Have a lovely day!

22 comments:

  1. Replies
    1. I shall pass the sentiment along. Thanks.

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  2. Way to go kids!!!! I would say "break a leg" but in your family I'm afraid you would take that literally. LOL!!!!

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  3. Awwwwww...this had me tearing up too and I don't even know your kids! Congrats to Phoenix, Buttercup and their mom!!!

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    1. I still get all verklempt when I think about it. Thank you!

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  4. What fantastic progress they've made! Well done to both of them - sounds like they've broken out of their comfort zones and come up golden. So sweet how proud you are of them. They can now remind you of this next time you're upset with them for something they've done ;)

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    1. It really was a wonderful experience for both of them.
      Well, play rehearsals got them out of doing laundry and animal chores for two weeks, so we're all even now. :)

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  5. How thrilling to watch your child bloom in the right light! I bet this was a great experience for everyone--it was awesome to read of both your pride and your children's accomplishment.

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    1. It really is an amazing thing to watch. And it explains the looks my dad always gave/gives me. I give the same ones to my kids.

      I'm glad you liked it.

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  6. It's always great to see how people can come out of themselves and can succeed so well. Well done Phoenix and Buttercup!

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    1. Watching people try new things is just so much fun. Make the most of your life, I say! Try every new (safe and legal) thing you can!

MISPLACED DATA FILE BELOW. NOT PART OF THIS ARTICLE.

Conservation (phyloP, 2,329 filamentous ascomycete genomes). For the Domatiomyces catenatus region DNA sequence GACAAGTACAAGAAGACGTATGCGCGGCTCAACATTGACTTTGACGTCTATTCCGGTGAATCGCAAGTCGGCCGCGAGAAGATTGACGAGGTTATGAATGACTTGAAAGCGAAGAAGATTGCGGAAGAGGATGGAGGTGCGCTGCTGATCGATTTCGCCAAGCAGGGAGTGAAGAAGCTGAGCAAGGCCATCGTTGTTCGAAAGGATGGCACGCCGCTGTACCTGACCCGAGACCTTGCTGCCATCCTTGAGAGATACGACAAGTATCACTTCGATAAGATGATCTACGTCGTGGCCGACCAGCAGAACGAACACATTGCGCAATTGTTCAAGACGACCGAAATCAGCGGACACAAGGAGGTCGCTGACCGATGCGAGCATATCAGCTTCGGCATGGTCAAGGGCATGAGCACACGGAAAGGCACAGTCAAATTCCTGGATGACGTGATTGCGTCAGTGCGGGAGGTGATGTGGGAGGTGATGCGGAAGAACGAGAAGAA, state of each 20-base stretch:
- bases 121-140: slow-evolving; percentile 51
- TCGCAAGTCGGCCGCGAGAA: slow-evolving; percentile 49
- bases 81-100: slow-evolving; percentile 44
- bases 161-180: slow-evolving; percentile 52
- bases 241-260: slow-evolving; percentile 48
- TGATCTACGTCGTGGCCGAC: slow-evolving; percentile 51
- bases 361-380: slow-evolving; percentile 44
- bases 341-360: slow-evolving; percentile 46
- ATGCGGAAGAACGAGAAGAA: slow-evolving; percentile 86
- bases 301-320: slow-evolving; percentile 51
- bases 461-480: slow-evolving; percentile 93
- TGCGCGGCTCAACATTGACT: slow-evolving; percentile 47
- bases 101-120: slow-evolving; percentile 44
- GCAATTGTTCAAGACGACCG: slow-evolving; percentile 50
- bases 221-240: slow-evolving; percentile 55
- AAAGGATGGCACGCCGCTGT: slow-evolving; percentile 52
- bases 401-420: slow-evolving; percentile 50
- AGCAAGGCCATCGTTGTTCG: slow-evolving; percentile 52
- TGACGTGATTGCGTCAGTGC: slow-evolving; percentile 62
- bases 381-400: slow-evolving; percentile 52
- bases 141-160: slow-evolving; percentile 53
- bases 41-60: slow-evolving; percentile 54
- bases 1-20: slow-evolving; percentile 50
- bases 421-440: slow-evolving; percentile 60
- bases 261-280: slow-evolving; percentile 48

Thank you!

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  7. Don't tell him I said this, but Phoenix is darling and I wish I could fix him up with MY 14 year old.

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    1. Wow, that's high praise right there! I would not be opposed. :)

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    2. No arranged marriages! And no trading two goats and a cow for Buttercup! :P

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  8. Gah! I'm holding in the tears right now. Loved reading this. Makes me look forward to these moments with my own babies.

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    1. Oh, I'm so glad you liked it. As much as I don't like them to grow up, it is wonderful to see what they are growing into.

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  9. I know the feeling and i feel proud for your sweet kids! How wonderful for them to find their "voice" and their place. Hurray for your kids!

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    1. I thought of you often during the entire play process, Miss Stage-mom Veteran. :)

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  10. my son played Motel in Fiddler on the Roof in high school. We didn't know he could sing. He was a good little actor and has a very nice voice. Who knew? We were so proud, as you are of your your young man. It's shocking the things we don't pay attention to in our kids. This is the same son who was in 5th grade before I realized he needed glasses. I wrote about that here:
    http://adventuresintheballpark.blogspot.com/2013/03/rewind.html
    Anyhoo...great post!
    from The Dugout

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    Replies
    1. Haha! This boy was in third grade when we found out about his need for glasses!

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  11. Awww that is really awesome! You have to be so proud! He is so wide-eyed in that picture. I hope the experience helps him become more confident in himself. It sounds like it will.

    Congrats to both him and Buttercup on their participation in the play :)

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Thank you for taking the time to tell me what you're thinking!